What Sets Christianity Apart from an Eastern Worldview?


Hank Hanegraaff

Article ID:



Jul 31, 2022


Jun 12, 2009

This article first appeared in the Ask Hank column of the Christian Research Journal, volume28, number2(2005). For further information or to subscribe to the Christian Research Journal go to: http://www.equip.org

While it has become increasingly popular to merge Eastern spirituality with biblical Christianity, the chasm that separates these worldviews is an unbridgeable gulf. First, in an Eastern worldview God is an impersonal force or principle. In sharp distinction, the God of Christianity is a personal being who manifests such communicable attributes as spirituality, rationality, and morality (John4:24; Col.3:10; Eph.4:24).

Furthermore, in an Eastern worldview, humanity’s goal is to become one with nature because nature is God. In this sense, the Eastern worldview is pantheistic—in other words, “God is all and all is God.” Conversely, Christianity teaches that man is created in the image and likeness of his Creator and as such is distinct from both nature and God (Gen.1:26–27).

Finally, in an Eastern worldview, truth is realized through intuition rather than through the cognitive thinking process. In contrast, Christianity teaches that truth is realized through revelation (Heb.1:1–2), which is apprehended by the intellect (Luke1:1–4), and then embraced by the heart (Mark12:29–31).2

Can Reincarnation and Resurrection Be Reconciled?

An ever-growing number of people in both the church and the culture have come to believe that reincarnation and resurrection can be reconciled. In fact, multitudes have embraced the odd predilection that Scripture actually promotes reincarnation. In reality, however, the Bible makes it crystal clear that reincarnation and resurrection are mutually exclusive.

To begin with, the resurrectionist view of one death per person is mutually exclusive from the reincarnationist view of an ongoing cycle of death and rebirth. The writer of Hebrews emphatically states that human beings are “destined to die once, and after that to face judgment” (Heb.9:27 NIV, emphasis added). In sharp contrast to a worldview in which humanity perfects itself through an endless cycle of birth and rebirth, the Christian worldview maintains that we are vicariously perfected by the righteousness of Christ (Phil.3:9).

Furthermore, the biblical teaching of one body per person demonstrates that the gulf between reincarnation and resurrection can never be bridged. Rather than the transmigration of our souls into different bodies, the apostle Paul explains that Christ “will transform our lowly bodies” (Phil.3:21 NIV, emphasis added). He explicitly says that the body that dies is the very body that rises (1Cor.15:42–44).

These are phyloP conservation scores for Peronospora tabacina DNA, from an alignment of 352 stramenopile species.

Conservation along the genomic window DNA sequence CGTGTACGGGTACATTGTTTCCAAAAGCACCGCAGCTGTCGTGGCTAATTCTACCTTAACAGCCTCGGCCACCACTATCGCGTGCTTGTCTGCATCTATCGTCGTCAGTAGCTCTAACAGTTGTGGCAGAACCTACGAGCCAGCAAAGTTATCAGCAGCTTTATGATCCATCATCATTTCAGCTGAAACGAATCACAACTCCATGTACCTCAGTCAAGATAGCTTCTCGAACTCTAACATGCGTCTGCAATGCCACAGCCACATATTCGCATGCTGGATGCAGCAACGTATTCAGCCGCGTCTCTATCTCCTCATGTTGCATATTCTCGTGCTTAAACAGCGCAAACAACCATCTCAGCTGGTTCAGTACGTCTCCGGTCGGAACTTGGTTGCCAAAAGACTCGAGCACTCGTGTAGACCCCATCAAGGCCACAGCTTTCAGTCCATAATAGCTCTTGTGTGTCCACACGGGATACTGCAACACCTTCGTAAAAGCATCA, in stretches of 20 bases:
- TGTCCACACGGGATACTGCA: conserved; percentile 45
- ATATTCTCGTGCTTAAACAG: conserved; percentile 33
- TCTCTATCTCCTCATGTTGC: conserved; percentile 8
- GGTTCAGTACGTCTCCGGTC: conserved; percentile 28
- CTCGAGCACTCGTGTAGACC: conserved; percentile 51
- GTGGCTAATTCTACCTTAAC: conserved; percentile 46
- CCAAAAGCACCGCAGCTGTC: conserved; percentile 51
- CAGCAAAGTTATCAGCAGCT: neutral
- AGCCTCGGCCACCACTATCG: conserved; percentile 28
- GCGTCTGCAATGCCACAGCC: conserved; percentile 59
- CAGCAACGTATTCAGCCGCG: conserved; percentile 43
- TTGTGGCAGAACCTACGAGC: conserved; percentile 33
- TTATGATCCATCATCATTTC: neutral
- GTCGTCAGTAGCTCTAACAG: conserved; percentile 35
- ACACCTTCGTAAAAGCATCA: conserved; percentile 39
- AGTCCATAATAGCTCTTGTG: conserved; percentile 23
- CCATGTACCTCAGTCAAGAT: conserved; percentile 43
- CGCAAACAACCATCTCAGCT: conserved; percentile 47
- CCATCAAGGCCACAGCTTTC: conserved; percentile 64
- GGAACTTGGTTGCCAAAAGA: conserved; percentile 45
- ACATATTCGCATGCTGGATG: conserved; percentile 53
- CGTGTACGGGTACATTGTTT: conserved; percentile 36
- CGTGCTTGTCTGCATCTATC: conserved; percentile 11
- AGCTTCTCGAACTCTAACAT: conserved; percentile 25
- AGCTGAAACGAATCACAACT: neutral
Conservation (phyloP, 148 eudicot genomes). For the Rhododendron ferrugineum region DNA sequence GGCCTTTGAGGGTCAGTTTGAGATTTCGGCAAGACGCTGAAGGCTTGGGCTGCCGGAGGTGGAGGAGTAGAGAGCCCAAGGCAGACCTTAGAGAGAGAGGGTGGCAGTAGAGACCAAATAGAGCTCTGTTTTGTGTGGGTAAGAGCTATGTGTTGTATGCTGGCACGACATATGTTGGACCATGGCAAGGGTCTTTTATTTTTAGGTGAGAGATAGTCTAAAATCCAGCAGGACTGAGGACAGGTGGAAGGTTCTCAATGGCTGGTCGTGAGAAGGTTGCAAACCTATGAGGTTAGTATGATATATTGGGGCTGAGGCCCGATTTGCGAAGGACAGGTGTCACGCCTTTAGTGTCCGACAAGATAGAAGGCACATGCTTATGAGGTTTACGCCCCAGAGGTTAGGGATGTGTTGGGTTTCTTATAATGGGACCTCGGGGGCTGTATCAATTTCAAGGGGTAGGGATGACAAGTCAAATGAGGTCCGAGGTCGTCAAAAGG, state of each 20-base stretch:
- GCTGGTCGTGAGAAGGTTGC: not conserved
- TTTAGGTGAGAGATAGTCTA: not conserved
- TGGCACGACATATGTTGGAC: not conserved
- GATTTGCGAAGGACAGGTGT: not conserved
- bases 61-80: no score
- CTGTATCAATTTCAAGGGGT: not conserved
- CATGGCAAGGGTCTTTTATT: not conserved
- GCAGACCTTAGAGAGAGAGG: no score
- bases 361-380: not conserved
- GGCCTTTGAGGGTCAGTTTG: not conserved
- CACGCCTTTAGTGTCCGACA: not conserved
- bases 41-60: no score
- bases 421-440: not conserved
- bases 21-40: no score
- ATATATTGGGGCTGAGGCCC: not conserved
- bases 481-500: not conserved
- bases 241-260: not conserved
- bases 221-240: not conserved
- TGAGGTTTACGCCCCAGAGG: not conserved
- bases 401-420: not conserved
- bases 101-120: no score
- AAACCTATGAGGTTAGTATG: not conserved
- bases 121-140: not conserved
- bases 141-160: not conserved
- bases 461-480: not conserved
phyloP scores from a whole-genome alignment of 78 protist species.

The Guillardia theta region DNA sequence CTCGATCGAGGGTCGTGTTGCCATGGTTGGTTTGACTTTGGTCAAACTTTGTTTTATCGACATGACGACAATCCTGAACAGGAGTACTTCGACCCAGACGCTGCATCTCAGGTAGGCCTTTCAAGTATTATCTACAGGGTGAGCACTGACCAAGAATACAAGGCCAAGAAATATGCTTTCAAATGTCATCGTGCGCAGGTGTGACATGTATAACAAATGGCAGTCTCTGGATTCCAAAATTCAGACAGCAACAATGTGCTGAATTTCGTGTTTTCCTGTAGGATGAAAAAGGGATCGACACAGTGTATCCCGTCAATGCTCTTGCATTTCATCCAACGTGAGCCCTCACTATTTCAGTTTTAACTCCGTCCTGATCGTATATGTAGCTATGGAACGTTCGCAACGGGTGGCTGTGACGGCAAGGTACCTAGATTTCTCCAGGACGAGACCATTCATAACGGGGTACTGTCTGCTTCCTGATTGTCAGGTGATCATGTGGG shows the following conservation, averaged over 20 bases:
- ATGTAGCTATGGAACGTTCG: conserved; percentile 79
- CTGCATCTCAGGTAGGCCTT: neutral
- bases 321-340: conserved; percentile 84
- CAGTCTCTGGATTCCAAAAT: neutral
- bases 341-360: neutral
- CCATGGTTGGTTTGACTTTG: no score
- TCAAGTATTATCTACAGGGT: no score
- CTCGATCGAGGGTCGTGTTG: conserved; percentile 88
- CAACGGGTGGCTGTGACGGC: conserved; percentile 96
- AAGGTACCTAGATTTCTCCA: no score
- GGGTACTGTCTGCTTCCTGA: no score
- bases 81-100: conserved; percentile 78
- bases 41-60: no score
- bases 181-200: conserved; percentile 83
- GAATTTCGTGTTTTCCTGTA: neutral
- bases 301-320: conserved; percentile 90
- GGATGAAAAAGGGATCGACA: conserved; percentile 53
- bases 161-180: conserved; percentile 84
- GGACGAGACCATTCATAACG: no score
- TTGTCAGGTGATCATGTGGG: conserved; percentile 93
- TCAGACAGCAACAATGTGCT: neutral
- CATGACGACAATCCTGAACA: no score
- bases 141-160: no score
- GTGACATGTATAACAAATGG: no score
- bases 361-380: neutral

Finally, the Christian belief that there is only one way to God categorically demonstrates that resurrection and reincarnation can never be reconciled. As Christ Himself put it, “I am the way and the truth and the life. No one comes to the Father except through me” (John14:6 NIV, emphasis added). If Christ is truly God, His claim to be the only way has to be taken seriously. If, on the other hand, He is merely one more person in a pantheon of pretenders, His proclamations can be pushed aside easily. That is precisely why the resurrection is axiomatic to Christianity. Through His resurrection Christ demonstrated that He does not stand in a line of peers with Buddha, Baha’u’llah, Krishna, or any other founder of a world religion. They died and are still dead, but Christ is risen.

Ultimately, resurrection and reincarnation can never be reconciled because the former is a historical fact while the latter is but a Hindu fantasy.3

— Hank Hanegraaff


1. Adapted from Hank Hanegraaff, The Bible Answer Book (Nashville: J. Countryman, 2004).

2. For further study, see James W. Sire, The Universe Next Door: A Basic Worldview Catalog, 3rd ed. (Downers Grove, IL: InterVarsity Press, 1997); Charles Strohmer, The Gospel and the New Spirituality (Nashville: Thomas Nelson, 1996).

3. For further study, see Hank Hanegraaff, Resurrection (Nashville: Word Publishing, 2000), chap. 14.

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